From the 24th of February 2021, the Sheffield eLibrary will move from RB Digital to Libby – the one-tap reading app.
The Libby app is the easiest way to get started with the thousands of free eBooks, eAudiobooks, and eMagazines available from Sheffield Libraries.
For more help with Libby, visit help.libbyapp.com.
The final event for the Volunteer Libraries in Sheffield 'Readathon Live' half term fun for children took place on Friday 19th February and The Performance was posted on CHOL's Youtube channel on Saturday 20th February.
What fantastic talent we have in Sheffield!
Here are Jan Flamank's Nature Notes for February 2021 as well as the December Nature Quiz Answers. Click on each photo to see a larger photo on a new page. For downloadable pdf versions of each topic see the links below.
February can be a rather drab month, best known for being thankfully short, as we move towards the end of the winter season.
Amongst the stark, bare branches of most of our trees, one real delight of February is seeing catkins, particularly evident on hazel, birch and alder trees. Catkins are the male flowers of these trees, which bloom early, designed to be pollinated by wind not insects. They are sometimes called lambs tails, and contain masses of microscopic pollen within their scales.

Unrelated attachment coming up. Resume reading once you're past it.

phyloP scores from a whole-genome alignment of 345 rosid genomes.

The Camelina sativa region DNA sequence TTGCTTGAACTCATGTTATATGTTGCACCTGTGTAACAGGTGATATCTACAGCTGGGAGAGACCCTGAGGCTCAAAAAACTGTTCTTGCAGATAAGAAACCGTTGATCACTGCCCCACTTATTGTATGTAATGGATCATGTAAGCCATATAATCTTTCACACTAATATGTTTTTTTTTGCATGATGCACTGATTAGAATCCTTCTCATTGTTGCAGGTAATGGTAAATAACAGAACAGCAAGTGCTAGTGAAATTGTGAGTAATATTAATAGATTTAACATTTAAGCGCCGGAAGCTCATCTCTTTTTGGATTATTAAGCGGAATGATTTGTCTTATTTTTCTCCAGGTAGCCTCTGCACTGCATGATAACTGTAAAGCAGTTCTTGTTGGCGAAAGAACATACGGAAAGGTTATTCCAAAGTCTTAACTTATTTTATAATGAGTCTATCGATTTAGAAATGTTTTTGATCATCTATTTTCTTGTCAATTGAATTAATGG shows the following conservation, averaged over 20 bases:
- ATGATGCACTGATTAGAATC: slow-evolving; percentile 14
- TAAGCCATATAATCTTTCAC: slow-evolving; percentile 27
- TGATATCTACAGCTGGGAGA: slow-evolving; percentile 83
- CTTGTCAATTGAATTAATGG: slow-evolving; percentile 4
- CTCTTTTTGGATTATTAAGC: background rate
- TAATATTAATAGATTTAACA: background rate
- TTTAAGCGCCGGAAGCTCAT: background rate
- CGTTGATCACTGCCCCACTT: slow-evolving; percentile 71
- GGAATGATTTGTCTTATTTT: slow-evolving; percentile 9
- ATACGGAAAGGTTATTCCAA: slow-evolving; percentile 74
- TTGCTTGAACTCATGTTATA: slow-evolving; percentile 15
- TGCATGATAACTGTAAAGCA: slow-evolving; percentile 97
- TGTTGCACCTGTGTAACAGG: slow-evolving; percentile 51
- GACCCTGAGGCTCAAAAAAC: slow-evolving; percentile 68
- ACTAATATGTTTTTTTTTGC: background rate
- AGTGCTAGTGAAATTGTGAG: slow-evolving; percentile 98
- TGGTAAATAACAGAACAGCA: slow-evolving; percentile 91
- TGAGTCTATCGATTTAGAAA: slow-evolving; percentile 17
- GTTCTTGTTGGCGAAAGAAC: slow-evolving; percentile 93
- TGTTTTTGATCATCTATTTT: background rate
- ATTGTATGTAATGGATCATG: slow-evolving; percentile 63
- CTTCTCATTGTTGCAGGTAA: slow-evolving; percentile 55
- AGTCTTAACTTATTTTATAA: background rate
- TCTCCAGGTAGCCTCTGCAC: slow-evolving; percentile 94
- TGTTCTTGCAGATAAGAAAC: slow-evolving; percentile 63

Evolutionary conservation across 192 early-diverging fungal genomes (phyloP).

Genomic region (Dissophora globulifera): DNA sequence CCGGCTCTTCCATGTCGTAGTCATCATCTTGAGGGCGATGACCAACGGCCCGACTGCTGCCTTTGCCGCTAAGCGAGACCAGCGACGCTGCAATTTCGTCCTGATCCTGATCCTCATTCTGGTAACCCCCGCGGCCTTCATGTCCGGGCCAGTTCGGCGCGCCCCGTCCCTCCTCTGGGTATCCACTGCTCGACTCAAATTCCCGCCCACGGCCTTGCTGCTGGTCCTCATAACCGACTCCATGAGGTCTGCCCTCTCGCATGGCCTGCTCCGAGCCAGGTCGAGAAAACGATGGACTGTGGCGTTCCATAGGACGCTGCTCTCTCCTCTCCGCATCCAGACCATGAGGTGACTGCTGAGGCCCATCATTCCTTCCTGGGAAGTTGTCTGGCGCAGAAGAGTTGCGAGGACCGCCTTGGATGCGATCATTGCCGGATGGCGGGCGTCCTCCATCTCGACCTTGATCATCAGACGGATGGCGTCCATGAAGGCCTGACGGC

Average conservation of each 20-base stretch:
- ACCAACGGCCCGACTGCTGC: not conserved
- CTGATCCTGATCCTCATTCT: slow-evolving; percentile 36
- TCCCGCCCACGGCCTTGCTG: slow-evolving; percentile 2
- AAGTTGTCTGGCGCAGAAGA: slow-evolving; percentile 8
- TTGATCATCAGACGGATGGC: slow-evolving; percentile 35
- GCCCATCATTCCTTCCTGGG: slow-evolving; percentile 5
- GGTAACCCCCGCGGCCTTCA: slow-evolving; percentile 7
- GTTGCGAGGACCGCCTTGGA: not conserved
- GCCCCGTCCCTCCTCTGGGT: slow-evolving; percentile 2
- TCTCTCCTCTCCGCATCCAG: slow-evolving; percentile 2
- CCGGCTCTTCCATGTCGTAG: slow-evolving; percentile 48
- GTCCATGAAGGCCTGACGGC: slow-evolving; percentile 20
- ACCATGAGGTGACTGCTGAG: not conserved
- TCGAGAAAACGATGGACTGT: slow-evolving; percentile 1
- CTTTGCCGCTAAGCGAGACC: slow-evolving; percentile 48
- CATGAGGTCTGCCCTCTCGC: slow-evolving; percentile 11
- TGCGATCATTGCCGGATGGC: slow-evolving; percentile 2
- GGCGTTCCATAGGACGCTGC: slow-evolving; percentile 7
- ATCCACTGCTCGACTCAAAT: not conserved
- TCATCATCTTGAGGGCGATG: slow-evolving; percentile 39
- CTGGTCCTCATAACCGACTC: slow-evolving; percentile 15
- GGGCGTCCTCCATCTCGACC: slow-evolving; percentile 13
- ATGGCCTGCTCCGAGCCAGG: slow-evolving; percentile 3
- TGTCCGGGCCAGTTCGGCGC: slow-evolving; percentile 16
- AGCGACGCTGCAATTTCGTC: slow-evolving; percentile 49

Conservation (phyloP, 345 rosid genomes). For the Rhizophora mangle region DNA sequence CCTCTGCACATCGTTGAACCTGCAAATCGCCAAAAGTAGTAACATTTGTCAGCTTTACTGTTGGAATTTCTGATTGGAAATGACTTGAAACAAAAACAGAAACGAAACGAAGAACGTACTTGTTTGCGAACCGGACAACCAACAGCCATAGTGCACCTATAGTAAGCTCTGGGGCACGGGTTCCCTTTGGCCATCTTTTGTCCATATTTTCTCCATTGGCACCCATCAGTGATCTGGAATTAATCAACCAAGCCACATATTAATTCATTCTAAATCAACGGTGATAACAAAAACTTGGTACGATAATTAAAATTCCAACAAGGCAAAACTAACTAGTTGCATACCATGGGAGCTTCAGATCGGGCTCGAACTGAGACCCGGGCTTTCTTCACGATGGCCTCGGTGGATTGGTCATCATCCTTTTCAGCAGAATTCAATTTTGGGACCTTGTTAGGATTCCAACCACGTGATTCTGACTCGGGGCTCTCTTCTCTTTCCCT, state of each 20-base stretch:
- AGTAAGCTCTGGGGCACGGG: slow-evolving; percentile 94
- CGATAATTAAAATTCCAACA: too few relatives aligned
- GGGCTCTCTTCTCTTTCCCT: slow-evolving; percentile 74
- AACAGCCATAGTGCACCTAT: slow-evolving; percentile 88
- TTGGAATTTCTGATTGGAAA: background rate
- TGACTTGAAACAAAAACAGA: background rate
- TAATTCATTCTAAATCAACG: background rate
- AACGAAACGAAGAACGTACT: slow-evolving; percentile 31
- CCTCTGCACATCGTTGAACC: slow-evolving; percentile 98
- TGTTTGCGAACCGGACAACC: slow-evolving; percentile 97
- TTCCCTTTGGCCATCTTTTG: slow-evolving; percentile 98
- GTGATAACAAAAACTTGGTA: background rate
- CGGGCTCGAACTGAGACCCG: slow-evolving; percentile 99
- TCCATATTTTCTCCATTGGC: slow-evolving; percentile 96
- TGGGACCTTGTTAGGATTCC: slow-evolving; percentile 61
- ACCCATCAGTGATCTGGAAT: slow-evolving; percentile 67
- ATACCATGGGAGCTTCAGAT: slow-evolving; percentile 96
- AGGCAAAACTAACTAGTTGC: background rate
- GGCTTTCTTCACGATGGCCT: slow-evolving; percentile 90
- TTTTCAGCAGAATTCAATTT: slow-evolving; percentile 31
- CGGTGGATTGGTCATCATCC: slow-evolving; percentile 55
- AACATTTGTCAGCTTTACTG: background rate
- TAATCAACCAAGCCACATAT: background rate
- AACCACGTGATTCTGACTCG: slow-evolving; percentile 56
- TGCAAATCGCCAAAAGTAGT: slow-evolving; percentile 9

The earliest catkins are on hazel trees, dangling down in small clusters, flowers with no petals as such, but laden with pollen that is released in yellow puffs when the wind blows through the branches. These are easier to see than the tiny female flowers, called styles, which are bright red and sticky. This helps catch the pollen in the air, which then travels down the tube in the centre of the flower to fertilise the ova inside, from which new hazel nuts develop. Clever.
Dangling catkins are always wind pollinated, but there are also upright catkins which appear a little later, such as on various willow trees – salix - and these are pollinated by early bees, flies and also blue tits, who enjoy feeding on the nectar produced; pollinating by default as they forage on the fluffy catkins surrounded by pollen.
So, the next time you venture safely out for a late winter walk, look up and see how many catkins you can spot, as well as the discreet red female flowers on hazel trees. A sign of spring arriving soon.
I may have mentioned it before, but the Corvid family of birds are amongst my very favourite birds, and of the whole Corvid family - crows, ravens, jackdaws, rooks, choughs, jays and magpies – rooks are the ones I like best. They are so intelligent, highly sociable, and also very handsome!